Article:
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Campaign 2016 - Part III (The Media)

Updated on September 8, 2015
Perspycacious profile image

Writer, editor, publisher Demas W. Jasper's articles on HubPages have had 61,000 Views and 9,000 Comments on a wide range of subjects.

The Media needs to give voters balanced and true reporting.

Source

The Media looks at today and 14 months ahead.

With a few more candidates opting to try offense rather than defense (http://perspycacious.hubpages.com/hub/Campaign-2016-Part-II-Offense-or-Defense), Campaign 2016 attention shifts to a look at what national media seem to be trying to accomplish in terms of providing true non-partisan news.

Recently a TV journalist questioned presidential candidate Dr. Ben Carson about what the journalist claimed was Carson's remark (it wasn't) about killing illegal immigrants with drones.

Carson answered by repeating that he had specifically cautioned journalists not to change his statement about using drones to only monitor the U. S. border areas.

It may be that newspaper readers are more interested in bombast and personal digs, and that newspaper editors are featuring those portions of Campaign 2016 to give readers what editors think the readers want, but the present coverage seems to be failing newspaper readers and TV listeners by not fully covering the present candidates' positions in key political issues.

Any TV or newspaper editor would maintain that informing the electorate is their primary concern and a key to the electorate's ability to choose "the best candidate for the job",

But, if the big headlines seem at times to ridicule candidates' personalities, rather than focus on the real issues (writing about candidate Trump's hair and candidate Clinton's blonde dye job)), how do those same editors walk the walk after talking the talk?

In so many elections the media has sharpened its print type to use praise and favor, or satire and outright ridicule, to paint candidates in soft or harsh tones. When that is printed or broadcast as the declared personal opinion of a columnist or a station's editorial board, it is permissible.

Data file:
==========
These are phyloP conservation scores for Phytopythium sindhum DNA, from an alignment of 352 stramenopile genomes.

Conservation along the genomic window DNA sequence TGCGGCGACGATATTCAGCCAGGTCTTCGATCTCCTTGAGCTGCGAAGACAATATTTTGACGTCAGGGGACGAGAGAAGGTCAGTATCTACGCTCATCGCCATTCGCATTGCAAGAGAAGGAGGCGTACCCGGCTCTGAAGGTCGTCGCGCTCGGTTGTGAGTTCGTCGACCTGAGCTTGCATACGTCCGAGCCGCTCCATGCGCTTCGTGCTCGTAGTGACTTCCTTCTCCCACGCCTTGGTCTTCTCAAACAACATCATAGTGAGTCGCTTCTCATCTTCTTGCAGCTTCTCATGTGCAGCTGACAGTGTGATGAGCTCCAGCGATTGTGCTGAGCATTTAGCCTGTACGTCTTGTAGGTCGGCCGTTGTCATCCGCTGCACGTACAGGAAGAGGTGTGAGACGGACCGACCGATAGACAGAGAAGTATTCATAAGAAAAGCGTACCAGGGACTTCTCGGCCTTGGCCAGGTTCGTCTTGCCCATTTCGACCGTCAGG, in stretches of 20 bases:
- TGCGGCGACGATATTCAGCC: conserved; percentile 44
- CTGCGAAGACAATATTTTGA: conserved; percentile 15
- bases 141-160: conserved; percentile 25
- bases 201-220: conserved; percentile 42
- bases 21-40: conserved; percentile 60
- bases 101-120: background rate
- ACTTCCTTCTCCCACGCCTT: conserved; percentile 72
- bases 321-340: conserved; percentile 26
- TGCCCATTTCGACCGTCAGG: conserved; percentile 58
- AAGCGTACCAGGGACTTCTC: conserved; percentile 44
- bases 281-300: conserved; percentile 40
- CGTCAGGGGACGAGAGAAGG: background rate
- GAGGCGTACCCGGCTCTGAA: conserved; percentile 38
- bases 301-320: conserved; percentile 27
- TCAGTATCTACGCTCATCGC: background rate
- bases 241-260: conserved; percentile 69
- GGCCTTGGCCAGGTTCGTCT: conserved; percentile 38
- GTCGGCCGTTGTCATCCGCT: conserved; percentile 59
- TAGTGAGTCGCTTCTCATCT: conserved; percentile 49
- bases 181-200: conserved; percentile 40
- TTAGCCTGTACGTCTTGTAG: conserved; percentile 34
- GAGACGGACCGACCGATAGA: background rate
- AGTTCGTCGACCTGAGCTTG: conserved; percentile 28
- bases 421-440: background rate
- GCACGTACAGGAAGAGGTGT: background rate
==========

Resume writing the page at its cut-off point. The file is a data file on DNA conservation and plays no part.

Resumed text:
When it is presented as news, it is misleading at best, and biased at worst.

Should we expect anything to be different in Campaign 2016?

The truthful answer is "Yes!"

Freedom of the press comes like all other freedoms. It includes a responsibility to exercise the freedom without harm to others....even to political candidates.

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© 2015 Demas W. Jasper All rights reserved.



What do you think?

From what you have heard, seen, and read so far, is the media being balanced and fair in providing the information voters need?

See results

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    • Perspycacious profile image
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      Demas W Jasper 2 years ago from Today's America and The World Beyond

      Deb, I want to cheer for all the citizens who found themselves eligible to run for the presidency and have thrown their caps into the ring. There are lots of folks who are saying "he shouldn't have run" or "she shouldn't have run," and some who will ask "why didn't so-and-so run?"

      More power to the ones who are running and are giving it their best shot!

    • aviannovice profile image

      Deb Hirt 2 years ago from Stillwater, OK

      Let's see what else happens this time around...

    • Perspycacious profile image
      Author

      Demas W Jasper 2 years ago from Today's America and The World Beyond

      There are surely different kinds of "informed voters". Then there are poorly "informed voters", and "uninformed voters".

      Who are the best voters?

      Certainly we can start the categories by eliminating eligible citizens who for any variety of reasons seldom or never vote.

      Then we can have a variety who only vote in elections with the office of President at the top of the ticket (but not in "off year" elections for House and Senate, etc.)

      Then we could have voters who vote in both types of national elections, but don't "bother" to vote in state, county, and local elections, including their Party Primary elections.

      Somewhere at the top of a long list of voter categories (and there are others defined by how well informed a thoughtful voter is) would be the serious, well-informed voter who actually exercises his or her right to vote as part of a free society.

      And for them, three cheers, but there is no question about it; they are not the majority of USA voters.

    • MsDora profile image

      Dora Isaac Weithers 2 years ago from The Caribbean

      So listeners to the media should do research elsewhere and think; since we cannot make reporters do/say the right thing. Thanks for underscoring that.